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The BBC's Robin Oakley
"Stephen Byers has been under heavy pressure"
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Wednesday, 12 April, 2000, 19:10 GMT 20:10 UK
Beleagured Byers challenges BMW

Stephen Byers insists he has been telling the truth
Prime Minister Tony Blair has stood by Trade and Industry Secretary Stephen Byers after fresh attacks from the Conservatives on his handling of the Rover crisis.

After telling a cross-party committee of MPs he had not known about BMW's intention to dispose of Rover, Mr Byers came in for further criticism in the Commons at prime minister's questions.

It is true to say that one of the reasons why I was personally so angry was that (BMW) failed to even give an indication that the break-up of Rover was even being considered

Stephen Byers
Conservative leader William Hague called for his resignation and accused him of "doctoring and denial" of the true facts.

Challenged to back Mr Byers, Mr Blair replied: "Of course I do" before dismissing Mr Hague's comments as "nonsense".

He told Mr Hague: "What I find both pathetic and ridiculous is your concentration on trying to back BMW's claims against the secretary of state, rather than trying to make sure that those people who do face the loss of their job get a new job."

Mr Hague responded: "If Mr Byers is concentrating on the future, why is he spending his time doctoring the statements of BMW and then denying that he had made that statement in the first place?"

Committee hearing

Mr Byers was not present for the exchange after earlier facing the Trade and Industry Committee for two hours over his role in the sell-off.

The hearing came as minutes of phone calls between Mr Byers and BMW were released amid accusations from the opposition he was negligent in attempting to discover the extent of Rover's troubles.

During his evidence, he challenged comments by BMW bosses they discussed problems at the Longbridge car plant with him in January.

Mr Byers said BMW chief Professor Joachim Milberg and Rover chairman Werner Samann's recollections of conversations with him before the break-up of Rover was announced in March were "inaccurate".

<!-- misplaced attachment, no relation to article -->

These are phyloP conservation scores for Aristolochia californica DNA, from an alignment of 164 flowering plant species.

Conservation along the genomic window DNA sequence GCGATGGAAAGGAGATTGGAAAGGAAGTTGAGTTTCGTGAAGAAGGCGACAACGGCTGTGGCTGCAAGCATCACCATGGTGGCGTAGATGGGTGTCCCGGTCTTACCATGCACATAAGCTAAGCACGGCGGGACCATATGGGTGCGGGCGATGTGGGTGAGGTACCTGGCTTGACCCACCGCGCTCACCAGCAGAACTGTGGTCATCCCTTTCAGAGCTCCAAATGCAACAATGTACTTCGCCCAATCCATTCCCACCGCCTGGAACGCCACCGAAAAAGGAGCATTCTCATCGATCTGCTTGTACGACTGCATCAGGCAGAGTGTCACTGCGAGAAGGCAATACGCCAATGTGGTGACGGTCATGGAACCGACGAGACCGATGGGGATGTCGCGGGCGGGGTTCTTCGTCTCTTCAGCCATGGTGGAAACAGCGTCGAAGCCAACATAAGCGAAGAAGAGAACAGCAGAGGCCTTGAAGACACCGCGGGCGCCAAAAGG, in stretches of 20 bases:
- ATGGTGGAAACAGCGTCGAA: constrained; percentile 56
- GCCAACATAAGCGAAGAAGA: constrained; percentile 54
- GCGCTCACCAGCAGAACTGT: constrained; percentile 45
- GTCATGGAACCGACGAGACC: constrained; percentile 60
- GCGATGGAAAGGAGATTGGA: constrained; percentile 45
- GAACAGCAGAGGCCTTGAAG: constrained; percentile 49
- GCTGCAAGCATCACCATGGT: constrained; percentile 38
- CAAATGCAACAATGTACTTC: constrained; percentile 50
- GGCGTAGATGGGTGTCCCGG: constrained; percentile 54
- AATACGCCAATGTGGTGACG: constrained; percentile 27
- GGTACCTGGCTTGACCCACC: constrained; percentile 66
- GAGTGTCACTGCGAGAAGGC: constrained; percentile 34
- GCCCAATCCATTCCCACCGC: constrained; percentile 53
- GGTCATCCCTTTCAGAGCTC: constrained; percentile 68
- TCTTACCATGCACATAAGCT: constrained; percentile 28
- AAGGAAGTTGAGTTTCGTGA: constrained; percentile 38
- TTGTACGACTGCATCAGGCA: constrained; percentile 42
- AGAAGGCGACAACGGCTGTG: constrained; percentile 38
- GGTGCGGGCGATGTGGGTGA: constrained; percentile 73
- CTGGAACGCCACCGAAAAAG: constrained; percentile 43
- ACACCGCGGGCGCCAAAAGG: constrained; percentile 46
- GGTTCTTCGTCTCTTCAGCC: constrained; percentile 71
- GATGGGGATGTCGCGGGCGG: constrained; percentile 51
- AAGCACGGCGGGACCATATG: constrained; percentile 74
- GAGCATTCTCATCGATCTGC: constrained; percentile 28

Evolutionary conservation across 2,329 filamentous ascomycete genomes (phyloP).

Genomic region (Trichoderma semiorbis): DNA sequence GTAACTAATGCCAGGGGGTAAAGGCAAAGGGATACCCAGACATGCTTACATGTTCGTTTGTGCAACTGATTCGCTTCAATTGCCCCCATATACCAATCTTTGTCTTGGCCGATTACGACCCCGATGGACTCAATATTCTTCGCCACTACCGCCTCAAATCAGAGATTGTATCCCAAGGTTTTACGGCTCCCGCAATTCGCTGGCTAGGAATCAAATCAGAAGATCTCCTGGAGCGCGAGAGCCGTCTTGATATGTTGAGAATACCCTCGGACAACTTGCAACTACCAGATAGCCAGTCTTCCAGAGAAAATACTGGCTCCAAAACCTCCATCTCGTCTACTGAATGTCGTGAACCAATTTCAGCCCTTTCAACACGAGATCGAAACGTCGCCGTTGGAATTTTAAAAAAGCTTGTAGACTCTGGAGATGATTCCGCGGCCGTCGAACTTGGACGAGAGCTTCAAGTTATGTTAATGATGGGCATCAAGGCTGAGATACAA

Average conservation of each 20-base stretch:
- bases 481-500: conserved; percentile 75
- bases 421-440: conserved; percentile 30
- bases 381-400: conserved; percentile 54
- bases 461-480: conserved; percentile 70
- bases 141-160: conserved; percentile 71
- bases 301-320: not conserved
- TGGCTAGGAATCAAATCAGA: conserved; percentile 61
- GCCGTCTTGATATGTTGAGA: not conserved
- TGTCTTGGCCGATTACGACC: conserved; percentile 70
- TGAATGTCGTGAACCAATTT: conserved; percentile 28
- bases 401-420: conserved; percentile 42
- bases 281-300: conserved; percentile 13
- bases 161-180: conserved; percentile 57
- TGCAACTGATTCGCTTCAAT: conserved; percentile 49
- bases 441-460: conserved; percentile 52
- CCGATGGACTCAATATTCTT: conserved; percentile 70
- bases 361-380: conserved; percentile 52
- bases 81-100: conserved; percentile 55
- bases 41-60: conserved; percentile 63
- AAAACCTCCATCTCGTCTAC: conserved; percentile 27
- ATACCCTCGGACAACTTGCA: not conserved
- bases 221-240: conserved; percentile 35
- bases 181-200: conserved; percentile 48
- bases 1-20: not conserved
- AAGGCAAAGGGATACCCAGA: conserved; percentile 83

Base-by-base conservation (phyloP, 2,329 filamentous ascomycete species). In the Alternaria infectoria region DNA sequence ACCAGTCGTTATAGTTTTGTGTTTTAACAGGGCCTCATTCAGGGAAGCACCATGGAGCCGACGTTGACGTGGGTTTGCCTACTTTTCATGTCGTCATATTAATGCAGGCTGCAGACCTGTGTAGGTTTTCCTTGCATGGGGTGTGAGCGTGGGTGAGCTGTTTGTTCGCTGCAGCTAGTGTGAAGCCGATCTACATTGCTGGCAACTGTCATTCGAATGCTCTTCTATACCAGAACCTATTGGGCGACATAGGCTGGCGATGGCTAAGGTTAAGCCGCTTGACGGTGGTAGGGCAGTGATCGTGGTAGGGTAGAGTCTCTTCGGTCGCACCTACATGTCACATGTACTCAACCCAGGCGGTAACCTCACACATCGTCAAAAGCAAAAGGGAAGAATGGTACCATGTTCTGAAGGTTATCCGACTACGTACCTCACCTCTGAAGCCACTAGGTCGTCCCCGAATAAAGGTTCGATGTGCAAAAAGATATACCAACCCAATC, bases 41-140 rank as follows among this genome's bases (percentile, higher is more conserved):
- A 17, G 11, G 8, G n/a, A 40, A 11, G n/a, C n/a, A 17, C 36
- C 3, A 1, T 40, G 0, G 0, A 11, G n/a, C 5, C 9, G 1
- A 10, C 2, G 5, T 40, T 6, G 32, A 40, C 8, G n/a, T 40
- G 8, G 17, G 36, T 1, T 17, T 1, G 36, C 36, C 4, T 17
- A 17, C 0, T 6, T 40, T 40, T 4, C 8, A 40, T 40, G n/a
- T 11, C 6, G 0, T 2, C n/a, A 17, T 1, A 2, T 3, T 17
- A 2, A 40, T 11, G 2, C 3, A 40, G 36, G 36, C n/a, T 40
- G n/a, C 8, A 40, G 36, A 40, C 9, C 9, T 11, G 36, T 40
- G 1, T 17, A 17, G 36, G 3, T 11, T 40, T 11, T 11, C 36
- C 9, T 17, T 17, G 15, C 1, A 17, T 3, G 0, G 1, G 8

Joachim Milberg: Mr Byers disputes his comments
He said: "There was no conversation whatsoever in January. I am afraid Professor Milberg's recollection is inaccurate both on when and what was said.

"The evidence that Professor Samann gave (to the committee) was inaccurate as well. There were no calls in January. It was business as usual."

The trade secretary - repeating his insistence that he only became aware of the plan to sell-off Rover when it was announced in March - said the German firm had been "playing its cards very close to its chest".

'Business as usual'

Asked if BMW had told him in December that it might sell-off Rover, Mr Byers said: "No such comment was made. This note (of the telephone conversation) makes that very clear.

"I'm pleased that Professor Milberg last Thursday actually went on the record to say that he never said those words, because it is very important that people realise exactly what was said and who said it."

Mr Byers told the committee BMW had in February insisted nothing had changed in its plans for Rover.

He said: "From all outward appearances, it was business as usual. They were pursuing a strategy which they had discussed with us last year.

"Right up until the end of February there was an absolute commitment to continuing the strategy but at the beginning of March they began to change their approach."

Mr Byers said he had no recollection that Mr Samann had said on 10 March meeting - days before the sell-off was announced - the clock was at "five minutes to 12", meaning drastic action was about to be taken.

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See also:

05 Apr 00 | UK Politics
Can Byers dodge the blows?
05 Apr 00 | UK Politics
Byers publishes BMW minutes
02 Apr 00 | Business
Blair: No rescue for Rover
03 Apr 00 | UK Politics
Byers on defensive over Rover
28 Mar 00 | UK Politics
MPs hear Longbridge evidence
29 Mar 00 | UK Politics
Blair stands by Byers over Rover
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